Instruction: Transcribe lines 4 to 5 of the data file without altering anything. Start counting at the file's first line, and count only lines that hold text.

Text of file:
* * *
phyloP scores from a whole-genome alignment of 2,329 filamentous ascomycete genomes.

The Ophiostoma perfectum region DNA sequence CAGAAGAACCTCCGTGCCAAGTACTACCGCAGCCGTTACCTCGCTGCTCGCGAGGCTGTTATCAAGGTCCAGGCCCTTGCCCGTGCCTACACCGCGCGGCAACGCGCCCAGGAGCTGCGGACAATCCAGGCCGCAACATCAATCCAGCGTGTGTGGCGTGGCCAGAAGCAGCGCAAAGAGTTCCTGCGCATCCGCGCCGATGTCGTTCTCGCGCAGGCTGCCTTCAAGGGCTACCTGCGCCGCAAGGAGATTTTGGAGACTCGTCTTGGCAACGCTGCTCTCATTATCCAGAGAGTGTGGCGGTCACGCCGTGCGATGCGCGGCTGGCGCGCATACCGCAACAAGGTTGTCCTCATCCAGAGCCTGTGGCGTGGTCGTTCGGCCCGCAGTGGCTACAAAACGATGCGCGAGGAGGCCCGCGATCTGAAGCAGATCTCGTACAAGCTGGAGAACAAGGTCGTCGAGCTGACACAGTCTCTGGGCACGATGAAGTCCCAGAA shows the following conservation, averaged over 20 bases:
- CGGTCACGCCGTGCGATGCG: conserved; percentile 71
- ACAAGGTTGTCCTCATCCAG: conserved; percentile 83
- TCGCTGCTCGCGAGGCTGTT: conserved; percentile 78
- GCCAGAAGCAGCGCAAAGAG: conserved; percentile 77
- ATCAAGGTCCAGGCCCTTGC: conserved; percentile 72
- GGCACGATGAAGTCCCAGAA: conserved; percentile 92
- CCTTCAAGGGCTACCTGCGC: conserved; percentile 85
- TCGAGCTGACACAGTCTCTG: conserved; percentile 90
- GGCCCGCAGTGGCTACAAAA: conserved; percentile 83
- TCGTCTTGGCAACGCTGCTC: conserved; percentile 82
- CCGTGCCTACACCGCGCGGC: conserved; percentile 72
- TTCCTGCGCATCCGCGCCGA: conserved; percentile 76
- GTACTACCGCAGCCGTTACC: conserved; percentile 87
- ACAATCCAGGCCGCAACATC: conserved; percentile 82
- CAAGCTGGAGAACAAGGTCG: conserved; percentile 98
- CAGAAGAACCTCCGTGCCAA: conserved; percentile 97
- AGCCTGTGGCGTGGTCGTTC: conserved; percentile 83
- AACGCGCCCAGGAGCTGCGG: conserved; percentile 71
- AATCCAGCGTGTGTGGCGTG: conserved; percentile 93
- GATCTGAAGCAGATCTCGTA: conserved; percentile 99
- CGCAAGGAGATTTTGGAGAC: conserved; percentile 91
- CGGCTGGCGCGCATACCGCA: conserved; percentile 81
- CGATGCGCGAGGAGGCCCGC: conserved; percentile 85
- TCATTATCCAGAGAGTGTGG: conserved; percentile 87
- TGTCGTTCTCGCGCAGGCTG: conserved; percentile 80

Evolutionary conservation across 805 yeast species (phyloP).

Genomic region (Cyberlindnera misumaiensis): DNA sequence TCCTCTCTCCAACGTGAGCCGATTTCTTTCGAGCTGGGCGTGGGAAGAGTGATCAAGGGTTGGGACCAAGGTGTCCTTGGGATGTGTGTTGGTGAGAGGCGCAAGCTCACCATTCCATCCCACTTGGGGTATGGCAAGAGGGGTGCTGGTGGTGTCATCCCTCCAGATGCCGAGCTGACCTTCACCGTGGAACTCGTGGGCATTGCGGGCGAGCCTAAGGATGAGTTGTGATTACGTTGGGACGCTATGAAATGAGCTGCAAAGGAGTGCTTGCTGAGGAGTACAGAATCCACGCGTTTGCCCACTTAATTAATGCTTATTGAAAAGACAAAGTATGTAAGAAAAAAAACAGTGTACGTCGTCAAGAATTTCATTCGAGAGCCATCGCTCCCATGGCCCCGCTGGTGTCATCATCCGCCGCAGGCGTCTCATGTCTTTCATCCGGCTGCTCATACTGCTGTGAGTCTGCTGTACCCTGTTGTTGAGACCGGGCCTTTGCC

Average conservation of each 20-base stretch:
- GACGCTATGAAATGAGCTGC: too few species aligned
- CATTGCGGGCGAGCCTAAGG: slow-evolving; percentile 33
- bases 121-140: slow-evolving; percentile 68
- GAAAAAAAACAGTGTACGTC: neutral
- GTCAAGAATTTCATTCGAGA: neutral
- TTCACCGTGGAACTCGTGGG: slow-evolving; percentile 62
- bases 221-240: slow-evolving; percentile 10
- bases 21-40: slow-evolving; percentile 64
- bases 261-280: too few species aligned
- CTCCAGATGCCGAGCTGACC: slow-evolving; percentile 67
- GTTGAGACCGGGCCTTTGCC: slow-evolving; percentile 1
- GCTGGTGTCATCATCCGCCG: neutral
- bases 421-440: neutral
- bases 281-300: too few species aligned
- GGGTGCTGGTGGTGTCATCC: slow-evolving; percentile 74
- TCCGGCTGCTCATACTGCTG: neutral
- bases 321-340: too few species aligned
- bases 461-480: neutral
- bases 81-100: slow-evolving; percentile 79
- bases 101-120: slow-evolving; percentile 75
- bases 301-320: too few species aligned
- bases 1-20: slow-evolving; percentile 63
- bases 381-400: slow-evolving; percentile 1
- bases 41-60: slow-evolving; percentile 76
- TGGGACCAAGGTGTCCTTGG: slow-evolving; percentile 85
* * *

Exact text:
- ACAAGGTTGTCCTCATCCAG: conserved; percentile 83
- TCGCTGCTCGCGAGGCTGTT: conserved; percentile 78